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Commentary

Compliance with local law; seller's obligations and liability

Annotation to German Supreme Court decision of 2 March 2005 [VIII ZR 67/04] [1]

Peter Schlechtriem
December 2005

I. The question whether the seller, in order to meet the obligation to deliver goods in conformity with the contract under Art. 35 CISG, has to comply with local -- mostly public -- law requirements for the use or marketing of certain goods to be observed (only) in the (seller's) export country or in the (buyer's) import country or those valid (only) in the third country to which the goods are destined to be delivered, is of great importance in transborder commerce. Unless the parties have agreed on respective terms in their contract,[2] In applying the Convention on the International Sale of Goods -- CISG -- the German Supreme Court (BGH) had already in 1995, in the well-known case of mussels slightly tainted with cadmium, which could be sold and consumed under the food laws of the exporter's (seller's) country (Switzerland) but not -- allegedly -- under the food laws of the importing country (Germany), decided that the seller's laws apply.[3] The Austrian Supreme Court (OGH) had followed the German BGH.[4] On the other hand, however, a U.S. District Court reviewed an arbitration award in a case, where mammography devices imported from Italy, which did comply with Italian safety standards, but not with U.S. Governmental Safety regulations and, therefore, were seized by the FDA. The court held after a thorough analysis and discussion of the German BGH decision and its reasoning that the arbitrators in deviating from this decision had not "exceeded their powers ... in manifest disregard of the law," so that in the end the goods were regarded as not being in conformity with the contract, thus constituting a (fundamental) breach of contract by the Italian seller.[5] Legal writers also have objected to the German and the Austrian decisions.[6] It was with some anticipation, therefore, that one awaited the next case to be decided, which could give the German Supreme Court an opportunity to reconsider its opinion.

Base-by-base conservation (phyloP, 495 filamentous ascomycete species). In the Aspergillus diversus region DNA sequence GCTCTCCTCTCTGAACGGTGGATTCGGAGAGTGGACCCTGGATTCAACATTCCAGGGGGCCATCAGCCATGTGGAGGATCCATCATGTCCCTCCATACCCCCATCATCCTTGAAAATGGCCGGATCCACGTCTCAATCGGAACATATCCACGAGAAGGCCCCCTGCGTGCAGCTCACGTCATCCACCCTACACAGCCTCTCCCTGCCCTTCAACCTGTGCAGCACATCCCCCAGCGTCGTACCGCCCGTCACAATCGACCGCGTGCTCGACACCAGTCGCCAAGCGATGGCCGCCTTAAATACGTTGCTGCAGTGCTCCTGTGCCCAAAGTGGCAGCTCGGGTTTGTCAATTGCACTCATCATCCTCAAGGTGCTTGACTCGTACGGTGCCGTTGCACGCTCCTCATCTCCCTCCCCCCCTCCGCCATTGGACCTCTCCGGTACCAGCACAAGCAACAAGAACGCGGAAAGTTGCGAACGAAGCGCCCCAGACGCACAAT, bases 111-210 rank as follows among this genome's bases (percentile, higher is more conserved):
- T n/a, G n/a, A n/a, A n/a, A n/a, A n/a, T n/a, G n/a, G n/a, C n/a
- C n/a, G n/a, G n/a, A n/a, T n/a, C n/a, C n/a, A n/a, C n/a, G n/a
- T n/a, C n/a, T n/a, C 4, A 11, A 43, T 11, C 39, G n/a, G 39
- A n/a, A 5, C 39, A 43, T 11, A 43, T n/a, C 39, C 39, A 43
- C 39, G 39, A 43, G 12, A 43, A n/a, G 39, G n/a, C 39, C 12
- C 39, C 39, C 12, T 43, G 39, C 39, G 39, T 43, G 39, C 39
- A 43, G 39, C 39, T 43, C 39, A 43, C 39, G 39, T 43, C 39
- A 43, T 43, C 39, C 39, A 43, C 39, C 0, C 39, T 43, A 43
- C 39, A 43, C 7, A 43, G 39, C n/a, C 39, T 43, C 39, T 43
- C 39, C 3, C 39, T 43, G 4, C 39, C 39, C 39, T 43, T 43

This opportunity came with the case reported and commented upon here. The court had to decide the variant -- varying from the Mussels case -- that in the seller's (export) country at the time of passing of risk (decisive for conformity or non-conformity under Art. 36(1) CISG) a public law restriction did not yet exist, but was issued only later, so that a strict application of the ruling in the Mussels case would have necessitated the conclusion that the goods, being in compliance with the laws of the seller's country at the decisive date, were, therefore, in conformity with the contract: The seller, a wholesale meat trader having its place of business in Belgium, had sold pork in April 1999 to a German merchant. This merchant, in turn, had resold the meat to another trader (obviously in Germany, too), to whom it was delivered directly, and who had resold and sent it to the final purchaser in Bosnia-Herzegovina. (Only) during the period of time when the meat (shipped in three installments in April and May) had arrived at its final destination in Bosnia-Herzegovina (June 1999) had the Federal Republic of Germany (on June 11, 1999) enacted a regulation on account of a widespread suspicion that pork of Belgium origin might be contaminated with dioxin; this regulation -- simplified here to its core results -- regarded Belgian pork produced during a certain period of time as not merchantable, unless administrative certificates to the contrary were issued and could be presented. The authorities of the European Union, too, issued a decree to the same effect, but it was not until July 28, 1999 that Belgium, i.e., the seller's country, enacted a respective regulation, providing for the seizure of meat. The German (first) buyer, sued for the purchase price, asserting as part of his defense that in Bosnia-Herzegovina, too, around the end of June/ beginning of July a regulation had been enacted prohibiting resale of Belgian pork unless a certificate testifying that the pork was free of dioxin were presented, and that the absence of such a certificate had resulted in a destruction of the meat by the authorities.